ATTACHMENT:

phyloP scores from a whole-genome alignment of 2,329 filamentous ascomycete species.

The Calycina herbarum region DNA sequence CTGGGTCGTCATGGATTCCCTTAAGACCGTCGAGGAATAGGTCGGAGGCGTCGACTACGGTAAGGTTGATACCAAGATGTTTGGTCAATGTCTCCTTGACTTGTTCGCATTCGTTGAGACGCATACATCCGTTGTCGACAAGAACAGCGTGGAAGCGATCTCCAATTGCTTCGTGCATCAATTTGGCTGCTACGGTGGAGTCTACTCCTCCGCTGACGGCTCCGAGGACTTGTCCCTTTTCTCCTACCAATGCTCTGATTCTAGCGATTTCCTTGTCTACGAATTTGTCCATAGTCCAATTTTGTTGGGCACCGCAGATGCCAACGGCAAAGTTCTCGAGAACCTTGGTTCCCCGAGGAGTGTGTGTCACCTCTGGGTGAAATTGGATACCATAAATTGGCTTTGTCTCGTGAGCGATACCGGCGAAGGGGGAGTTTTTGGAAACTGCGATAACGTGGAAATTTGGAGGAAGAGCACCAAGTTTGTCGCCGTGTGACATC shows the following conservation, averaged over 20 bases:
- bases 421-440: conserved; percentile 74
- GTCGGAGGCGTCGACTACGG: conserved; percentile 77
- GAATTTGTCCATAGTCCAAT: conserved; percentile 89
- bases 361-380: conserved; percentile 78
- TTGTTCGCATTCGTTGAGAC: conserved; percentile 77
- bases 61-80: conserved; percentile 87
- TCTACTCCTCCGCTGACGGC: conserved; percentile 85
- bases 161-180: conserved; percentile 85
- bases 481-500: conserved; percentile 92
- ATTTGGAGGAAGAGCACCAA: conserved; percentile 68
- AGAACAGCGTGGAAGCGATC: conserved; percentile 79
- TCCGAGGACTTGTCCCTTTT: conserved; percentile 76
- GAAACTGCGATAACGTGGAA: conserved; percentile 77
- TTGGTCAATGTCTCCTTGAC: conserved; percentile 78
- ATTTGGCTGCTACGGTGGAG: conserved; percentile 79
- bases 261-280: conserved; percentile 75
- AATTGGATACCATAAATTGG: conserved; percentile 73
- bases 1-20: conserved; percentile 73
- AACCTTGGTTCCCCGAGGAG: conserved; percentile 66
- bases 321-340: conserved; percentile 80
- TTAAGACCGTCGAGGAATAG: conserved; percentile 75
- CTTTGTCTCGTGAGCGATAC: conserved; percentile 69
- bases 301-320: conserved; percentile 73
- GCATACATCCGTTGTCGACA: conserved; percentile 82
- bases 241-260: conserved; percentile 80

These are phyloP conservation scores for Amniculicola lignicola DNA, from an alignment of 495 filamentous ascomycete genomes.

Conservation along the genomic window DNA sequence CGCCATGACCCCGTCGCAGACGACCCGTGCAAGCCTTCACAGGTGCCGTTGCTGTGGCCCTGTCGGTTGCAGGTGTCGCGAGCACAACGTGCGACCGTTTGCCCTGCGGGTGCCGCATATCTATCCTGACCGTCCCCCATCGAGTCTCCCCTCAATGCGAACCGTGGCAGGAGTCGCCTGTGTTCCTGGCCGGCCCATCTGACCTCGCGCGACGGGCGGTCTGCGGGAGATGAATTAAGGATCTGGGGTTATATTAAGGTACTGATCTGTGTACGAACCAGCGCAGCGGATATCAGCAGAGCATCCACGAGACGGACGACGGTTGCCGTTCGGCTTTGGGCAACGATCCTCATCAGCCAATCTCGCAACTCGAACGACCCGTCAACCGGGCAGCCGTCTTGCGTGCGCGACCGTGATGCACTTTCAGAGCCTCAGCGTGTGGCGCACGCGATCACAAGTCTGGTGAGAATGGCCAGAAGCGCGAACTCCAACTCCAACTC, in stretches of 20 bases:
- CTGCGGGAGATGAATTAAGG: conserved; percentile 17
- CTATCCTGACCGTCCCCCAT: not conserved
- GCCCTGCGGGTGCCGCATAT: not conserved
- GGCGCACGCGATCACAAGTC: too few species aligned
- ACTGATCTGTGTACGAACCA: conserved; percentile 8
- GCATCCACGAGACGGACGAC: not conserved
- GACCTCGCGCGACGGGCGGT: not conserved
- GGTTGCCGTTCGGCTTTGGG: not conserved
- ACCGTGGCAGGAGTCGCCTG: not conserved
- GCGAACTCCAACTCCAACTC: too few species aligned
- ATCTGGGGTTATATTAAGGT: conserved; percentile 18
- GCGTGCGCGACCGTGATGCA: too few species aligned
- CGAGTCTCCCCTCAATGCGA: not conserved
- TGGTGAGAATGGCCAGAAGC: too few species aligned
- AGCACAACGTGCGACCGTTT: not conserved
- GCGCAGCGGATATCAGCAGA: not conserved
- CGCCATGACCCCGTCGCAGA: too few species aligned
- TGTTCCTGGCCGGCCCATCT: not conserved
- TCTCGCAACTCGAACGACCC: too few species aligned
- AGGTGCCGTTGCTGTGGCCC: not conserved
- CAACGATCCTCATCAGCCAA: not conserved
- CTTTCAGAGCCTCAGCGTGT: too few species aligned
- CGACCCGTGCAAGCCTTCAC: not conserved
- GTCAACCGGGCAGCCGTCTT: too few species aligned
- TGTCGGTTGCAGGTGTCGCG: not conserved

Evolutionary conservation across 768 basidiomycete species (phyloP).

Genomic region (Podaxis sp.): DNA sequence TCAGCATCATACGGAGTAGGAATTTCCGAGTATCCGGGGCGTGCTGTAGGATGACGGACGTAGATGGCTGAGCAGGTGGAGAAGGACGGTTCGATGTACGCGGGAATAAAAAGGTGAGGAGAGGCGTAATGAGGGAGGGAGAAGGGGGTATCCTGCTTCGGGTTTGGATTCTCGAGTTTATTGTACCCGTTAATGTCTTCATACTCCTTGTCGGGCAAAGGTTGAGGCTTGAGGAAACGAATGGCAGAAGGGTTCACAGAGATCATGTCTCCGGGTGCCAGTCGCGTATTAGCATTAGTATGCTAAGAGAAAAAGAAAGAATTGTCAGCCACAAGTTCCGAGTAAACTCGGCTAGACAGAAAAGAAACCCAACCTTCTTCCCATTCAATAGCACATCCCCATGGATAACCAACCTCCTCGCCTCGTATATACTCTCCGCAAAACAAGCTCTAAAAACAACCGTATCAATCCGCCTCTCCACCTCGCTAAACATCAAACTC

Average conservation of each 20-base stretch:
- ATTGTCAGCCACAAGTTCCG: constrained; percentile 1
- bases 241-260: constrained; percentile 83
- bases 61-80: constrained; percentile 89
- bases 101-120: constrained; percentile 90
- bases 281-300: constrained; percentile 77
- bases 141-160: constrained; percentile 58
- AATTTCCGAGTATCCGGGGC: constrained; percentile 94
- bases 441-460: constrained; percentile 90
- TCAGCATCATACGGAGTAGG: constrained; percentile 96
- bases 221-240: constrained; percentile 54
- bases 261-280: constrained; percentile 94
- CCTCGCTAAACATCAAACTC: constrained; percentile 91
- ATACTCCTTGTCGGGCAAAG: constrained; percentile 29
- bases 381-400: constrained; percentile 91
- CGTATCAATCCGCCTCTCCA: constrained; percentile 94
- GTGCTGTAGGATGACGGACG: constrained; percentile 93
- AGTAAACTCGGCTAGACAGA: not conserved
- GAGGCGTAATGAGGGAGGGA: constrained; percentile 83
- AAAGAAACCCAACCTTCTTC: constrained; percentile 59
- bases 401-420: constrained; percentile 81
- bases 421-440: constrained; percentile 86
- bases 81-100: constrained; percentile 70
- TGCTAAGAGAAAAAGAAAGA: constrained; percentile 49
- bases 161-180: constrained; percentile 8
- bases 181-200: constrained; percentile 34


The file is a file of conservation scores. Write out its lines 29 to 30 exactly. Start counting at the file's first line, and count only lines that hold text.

Conservation along the genomic window DNA sequence CGCCATGACCCCGTCGCAGACGACCCGTGCAAGCCTTCACAGGTGCCGTTGCTGTGGCCCTGTCGGTTGCAGGTGTCGCGAGCACAACGTGCGACCGTTTGCCCTGCGGGTGCCGCATATCTATCCTGACCGTCCCCCATCGAGTCTCCCCTCAATGCGAACCGTGGCAGGAGTCGCCTGTGTTCCTGGCCGGCCCATCTGACCTCGCGCGACGGGCGGTCTGCGGGAGATGAATTAAGGATCTGGGGTTATATTAAGGTACTGATCTGTGTACGAACCAGCGCAGCGGATATCAGCAGAGCATCCACGAGACGGACGACGGTTGCCGTTCGGCTTTGGGCAACGATCCTCATCAGCCAATCTCGCAACTCGAACGACCCGTCAACCGGGCAGCCGTCTTGCGTGCGCGACCGTGATGCACTTTCAGAGCCTCAGCGTGTGGCGCACGCGATCACAAGTCTGGTGAGAATGGCCAGAAGCGCGAACTCCAACTCCAACTC, in stretches of 20 bases:
- CTGCGGGAGATGAATTAAGG: conserved; percentile 17